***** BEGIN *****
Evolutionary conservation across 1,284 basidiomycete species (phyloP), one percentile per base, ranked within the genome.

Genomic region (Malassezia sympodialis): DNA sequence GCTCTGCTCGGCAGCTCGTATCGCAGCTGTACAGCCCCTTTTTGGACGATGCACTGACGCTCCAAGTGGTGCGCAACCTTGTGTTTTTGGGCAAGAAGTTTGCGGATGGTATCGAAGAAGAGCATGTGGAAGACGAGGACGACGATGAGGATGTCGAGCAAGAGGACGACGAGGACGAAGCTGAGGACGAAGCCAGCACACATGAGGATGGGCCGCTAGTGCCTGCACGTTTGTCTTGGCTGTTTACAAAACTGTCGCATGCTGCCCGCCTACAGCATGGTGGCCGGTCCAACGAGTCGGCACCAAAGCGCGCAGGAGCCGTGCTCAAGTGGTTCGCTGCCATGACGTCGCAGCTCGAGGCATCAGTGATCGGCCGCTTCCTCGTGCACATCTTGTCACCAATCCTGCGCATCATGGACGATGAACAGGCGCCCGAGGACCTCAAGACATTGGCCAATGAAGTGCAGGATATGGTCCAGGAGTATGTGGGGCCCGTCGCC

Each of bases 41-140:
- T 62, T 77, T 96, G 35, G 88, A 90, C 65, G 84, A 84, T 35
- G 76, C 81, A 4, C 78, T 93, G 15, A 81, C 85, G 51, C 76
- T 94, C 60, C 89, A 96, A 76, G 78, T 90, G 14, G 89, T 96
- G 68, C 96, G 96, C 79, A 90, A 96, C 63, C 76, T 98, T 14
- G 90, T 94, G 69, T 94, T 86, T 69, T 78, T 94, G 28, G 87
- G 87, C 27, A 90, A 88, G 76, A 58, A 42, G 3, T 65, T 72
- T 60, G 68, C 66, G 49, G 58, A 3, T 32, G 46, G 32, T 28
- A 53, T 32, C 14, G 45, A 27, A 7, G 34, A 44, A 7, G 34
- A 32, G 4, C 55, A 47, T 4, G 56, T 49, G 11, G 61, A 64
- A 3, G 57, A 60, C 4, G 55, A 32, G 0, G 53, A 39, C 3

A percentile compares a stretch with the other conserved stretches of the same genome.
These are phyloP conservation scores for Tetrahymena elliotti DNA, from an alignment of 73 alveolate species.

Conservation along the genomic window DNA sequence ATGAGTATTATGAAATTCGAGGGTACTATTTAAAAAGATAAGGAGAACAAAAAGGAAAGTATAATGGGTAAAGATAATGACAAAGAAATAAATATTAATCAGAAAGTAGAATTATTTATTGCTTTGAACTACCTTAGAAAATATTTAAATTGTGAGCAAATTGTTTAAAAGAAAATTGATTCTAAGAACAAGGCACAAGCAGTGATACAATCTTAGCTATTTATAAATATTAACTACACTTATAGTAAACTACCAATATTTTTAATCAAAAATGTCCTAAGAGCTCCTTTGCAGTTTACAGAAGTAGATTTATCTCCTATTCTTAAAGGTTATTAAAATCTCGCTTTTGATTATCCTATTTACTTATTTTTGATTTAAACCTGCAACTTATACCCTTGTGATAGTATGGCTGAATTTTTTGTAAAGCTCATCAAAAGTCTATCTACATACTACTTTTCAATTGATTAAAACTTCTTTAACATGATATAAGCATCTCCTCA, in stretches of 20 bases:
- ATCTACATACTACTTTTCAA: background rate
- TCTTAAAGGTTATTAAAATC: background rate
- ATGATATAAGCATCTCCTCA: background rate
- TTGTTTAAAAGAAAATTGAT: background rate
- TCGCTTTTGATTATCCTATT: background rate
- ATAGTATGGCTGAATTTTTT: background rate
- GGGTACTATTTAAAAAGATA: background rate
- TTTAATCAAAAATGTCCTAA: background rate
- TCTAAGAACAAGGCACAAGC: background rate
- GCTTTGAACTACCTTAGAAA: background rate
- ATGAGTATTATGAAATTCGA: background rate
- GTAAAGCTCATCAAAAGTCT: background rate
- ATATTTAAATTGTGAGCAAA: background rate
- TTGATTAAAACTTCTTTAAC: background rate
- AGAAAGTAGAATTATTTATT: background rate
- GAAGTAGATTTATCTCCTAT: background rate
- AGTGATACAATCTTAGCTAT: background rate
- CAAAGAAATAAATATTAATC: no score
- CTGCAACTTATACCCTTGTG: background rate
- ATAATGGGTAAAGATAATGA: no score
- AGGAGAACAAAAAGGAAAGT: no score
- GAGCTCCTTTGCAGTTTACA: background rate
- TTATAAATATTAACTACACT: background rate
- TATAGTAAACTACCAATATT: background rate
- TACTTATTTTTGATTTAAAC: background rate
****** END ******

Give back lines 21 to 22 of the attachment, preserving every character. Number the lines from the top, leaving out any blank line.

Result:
- TCGCTTTTGATTATCCTATT: background rate
- ATAGTATGGCTGAATTTTTT: background rate